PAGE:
Americans across party lines say they support Colorado's marijuana legalization law, a new HuffPost/YouGov poll finds. And the poll results show the majority of Americans think efforts to enforce current marijuana laws are not worth the cost.
In the poll, 61 percent of Americans said they support the Colorado law, which, as the poll described it, "makes recreational marijuana use legal but applies a heavy tax on marijuana sales, limits the sale of marijuana only to people 21 years old or older, and makes it illegal to take marijuana out of state." Twenty-seven percent oppose it.
Sixty-eight percent of Democrats, 60 percent of independents and 52 percent of Republicans said they support that law.
Support for the Colorado law crosses party lines despite the fact that a political divide appeared in response to a more general legalization question: "Do you think the use of marijuana should be legalized?" In response to that question, 51 percent of Americans said they think marijuana should be legal, while 37 percent said it should not be legalized. Sixty-two percent of Democrats and 51 percent of independents, but only 36 percent of Republicans, said marijuana should be legalized.
But the poll found other signs that even Republicans aren't entirely on board with efforts to keep marijuana illegal. Sixty percent of Americans, including 60 percent of Democrats, 63 percent of independents and 55 percent of Republicans, agreed with the statement that "government efforts to enforce marijuana laws cost more than they are worth." Only 18 percent overall disagreed.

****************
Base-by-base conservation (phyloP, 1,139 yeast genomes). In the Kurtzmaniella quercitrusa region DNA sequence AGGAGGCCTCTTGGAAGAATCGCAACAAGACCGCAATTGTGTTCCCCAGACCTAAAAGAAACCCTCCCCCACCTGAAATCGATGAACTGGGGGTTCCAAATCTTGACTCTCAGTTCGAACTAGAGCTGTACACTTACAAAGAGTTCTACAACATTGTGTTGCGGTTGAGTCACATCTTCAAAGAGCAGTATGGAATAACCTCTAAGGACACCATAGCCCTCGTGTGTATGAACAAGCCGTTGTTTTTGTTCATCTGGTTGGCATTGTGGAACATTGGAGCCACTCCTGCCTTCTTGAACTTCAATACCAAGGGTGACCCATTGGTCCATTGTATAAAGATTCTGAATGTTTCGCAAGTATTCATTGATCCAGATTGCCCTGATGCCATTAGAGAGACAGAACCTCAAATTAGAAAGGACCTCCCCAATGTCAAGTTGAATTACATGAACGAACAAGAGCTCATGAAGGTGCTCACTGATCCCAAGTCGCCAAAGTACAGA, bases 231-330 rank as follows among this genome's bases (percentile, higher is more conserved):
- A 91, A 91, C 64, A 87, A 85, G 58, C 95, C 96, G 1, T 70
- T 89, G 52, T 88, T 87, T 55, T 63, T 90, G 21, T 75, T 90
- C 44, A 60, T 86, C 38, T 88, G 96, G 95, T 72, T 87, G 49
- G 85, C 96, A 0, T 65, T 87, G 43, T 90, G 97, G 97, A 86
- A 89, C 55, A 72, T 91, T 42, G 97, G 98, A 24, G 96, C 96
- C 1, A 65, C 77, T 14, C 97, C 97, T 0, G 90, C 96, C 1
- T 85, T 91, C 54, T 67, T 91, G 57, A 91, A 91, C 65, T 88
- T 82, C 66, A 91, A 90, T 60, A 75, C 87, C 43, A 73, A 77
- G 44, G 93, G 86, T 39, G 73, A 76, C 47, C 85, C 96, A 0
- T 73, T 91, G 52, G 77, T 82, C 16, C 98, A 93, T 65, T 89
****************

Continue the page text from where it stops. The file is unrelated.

And by a 54 percent to 29 percent margin, a majority of respondents said they don't think the federal government should continue to enforce its own marijuana laws in states that have made the drug legal. Fifty-five percent of Democrats, 56 percent of independents and a 49 percent plurality of Republicans agreed.
Americans aren't that concerned about some of the major reasons cited in the past for keeping marijuana illegal, the poll shows. Only 32 percent of respondents said they think marijuana use leads to the use of harder drugs, while 50 percent said it does not. And 54 percent of respondents disagreed with the idea that legalizing marijuana will increase other types of crime.
On the other hand, Americans are divided over whether marijuana legalization might decrease road safety, with 38 percent agreeing and 39 percent disagreeing with that statement. And 53 percent of Americans think marijuana legalization would increase or encourage marijuana use among young people.
The HuffPost/YouGov poll was conducted July 11-14 among 1,000 U.S. adults using a sample selected from YouGov's opt-in online panel to match the demographics and other characteristics of the adult U.S. population. Factors considered include age, race, gender, education, employment, income, marital status, number of children, voter registration, time and location of Internet access, interest in politics, religion and church attendance.